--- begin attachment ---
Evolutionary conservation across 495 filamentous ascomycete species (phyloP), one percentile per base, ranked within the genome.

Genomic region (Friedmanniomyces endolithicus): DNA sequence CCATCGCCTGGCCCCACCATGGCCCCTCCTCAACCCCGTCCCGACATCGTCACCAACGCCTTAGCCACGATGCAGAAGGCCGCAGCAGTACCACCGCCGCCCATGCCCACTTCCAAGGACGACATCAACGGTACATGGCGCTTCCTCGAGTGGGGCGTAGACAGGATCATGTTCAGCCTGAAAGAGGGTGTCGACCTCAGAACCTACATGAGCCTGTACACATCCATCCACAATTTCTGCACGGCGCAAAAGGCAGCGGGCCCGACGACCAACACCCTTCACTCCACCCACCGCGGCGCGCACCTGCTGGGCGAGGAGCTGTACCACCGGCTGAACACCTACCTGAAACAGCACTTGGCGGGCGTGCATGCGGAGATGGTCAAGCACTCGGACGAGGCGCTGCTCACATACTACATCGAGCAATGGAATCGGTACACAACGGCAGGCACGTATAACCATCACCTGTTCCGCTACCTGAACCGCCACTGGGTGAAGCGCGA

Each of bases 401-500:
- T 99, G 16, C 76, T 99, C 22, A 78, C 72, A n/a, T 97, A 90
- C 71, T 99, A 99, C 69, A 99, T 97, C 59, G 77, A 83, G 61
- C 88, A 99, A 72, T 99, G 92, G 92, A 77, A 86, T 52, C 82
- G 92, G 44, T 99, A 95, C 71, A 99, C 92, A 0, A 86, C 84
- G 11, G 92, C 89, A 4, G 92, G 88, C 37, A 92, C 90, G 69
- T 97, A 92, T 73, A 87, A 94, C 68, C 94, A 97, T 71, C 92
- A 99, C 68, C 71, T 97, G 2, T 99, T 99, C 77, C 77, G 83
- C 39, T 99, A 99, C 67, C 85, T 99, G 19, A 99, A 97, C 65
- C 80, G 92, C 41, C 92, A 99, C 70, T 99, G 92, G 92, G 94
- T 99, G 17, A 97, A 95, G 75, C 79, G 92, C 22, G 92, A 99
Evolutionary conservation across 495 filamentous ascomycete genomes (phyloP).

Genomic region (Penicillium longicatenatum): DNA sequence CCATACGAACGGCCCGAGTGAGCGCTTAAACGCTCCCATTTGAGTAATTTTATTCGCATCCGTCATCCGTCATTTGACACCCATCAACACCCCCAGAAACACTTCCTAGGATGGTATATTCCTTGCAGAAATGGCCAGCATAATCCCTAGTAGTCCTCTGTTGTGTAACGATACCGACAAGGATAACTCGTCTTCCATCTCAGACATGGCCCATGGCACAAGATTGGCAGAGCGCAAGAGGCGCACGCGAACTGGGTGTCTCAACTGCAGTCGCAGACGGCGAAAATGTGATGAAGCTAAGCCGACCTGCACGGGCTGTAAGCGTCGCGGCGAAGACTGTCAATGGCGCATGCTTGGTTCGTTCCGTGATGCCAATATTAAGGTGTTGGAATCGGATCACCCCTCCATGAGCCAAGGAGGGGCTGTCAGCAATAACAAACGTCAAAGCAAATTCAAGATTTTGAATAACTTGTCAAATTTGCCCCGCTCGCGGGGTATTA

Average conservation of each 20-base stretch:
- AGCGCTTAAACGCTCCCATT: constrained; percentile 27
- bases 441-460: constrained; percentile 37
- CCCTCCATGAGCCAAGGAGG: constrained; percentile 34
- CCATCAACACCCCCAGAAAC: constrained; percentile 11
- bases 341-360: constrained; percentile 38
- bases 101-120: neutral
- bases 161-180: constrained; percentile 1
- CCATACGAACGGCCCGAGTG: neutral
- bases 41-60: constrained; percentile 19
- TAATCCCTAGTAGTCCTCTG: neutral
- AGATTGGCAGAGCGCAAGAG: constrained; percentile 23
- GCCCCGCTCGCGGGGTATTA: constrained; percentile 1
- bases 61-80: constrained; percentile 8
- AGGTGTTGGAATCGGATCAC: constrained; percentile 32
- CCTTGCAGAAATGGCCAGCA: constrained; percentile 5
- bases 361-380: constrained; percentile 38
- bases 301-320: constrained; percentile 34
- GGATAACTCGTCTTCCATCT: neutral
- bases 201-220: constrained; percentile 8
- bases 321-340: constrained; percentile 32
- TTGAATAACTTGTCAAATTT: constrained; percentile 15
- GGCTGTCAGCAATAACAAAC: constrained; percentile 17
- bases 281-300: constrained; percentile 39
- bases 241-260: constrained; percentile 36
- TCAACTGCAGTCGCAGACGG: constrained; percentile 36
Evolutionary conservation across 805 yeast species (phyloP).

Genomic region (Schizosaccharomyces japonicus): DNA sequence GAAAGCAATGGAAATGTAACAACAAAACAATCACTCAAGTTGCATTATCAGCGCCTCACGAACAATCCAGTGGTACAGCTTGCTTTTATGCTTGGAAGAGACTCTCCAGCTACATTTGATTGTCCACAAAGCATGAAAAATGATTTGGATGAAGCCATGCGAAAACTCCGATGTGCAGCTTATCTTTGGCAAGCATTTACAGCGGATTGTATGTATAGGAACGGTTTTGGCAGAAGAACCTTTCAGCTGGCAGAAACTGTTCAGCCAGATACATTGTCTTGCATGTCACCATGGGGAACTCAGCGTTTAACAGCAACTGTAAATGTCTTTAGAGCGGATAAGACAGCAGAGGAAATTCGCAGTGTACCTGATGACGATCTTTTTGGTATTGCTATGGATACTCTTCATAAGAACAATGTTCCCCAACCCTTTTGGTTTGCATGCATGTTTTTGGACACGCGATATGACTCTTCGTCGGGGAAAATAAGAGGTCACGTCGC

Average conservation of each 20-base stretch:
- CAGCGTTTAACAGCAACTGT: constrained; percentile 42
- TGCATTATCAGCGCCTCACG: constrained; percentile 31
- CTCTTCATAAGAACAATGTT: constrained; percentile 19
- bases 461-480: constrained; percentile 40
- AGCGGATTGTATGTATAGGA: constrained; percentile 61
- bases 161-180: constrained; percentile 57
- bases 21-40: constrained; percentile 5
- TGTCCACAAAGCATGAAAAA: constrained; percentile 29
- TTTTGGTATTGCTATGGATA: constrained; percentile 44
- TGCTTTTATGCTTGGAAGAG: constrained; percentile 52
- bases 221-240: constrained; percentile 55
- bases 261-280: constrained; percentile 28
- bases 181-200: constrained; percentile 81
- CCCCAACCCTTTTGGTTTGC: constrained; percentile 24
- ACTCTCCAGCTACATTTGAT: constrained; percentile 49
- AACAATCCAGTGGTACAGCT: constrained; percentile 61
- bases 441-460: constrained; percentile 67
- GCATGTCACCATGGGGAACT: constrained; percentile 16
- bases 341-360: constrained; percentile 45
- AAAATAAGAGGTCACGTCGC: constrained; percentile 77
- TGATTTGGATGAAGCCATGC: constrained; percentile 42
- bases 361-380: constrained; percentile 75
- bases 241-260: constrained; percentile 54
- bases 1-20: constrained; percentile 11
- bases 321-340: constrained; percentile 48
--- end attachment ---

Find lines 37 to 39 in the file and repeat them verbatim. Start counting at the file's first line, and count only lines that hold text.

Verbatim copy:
- TTGAATAACTTGTCAAATTT: constrained; percentile 15
- GGCTGTCAGCAATAACAAAC: constrained; percentile 17
- bases 281-300: constrained; percentile 39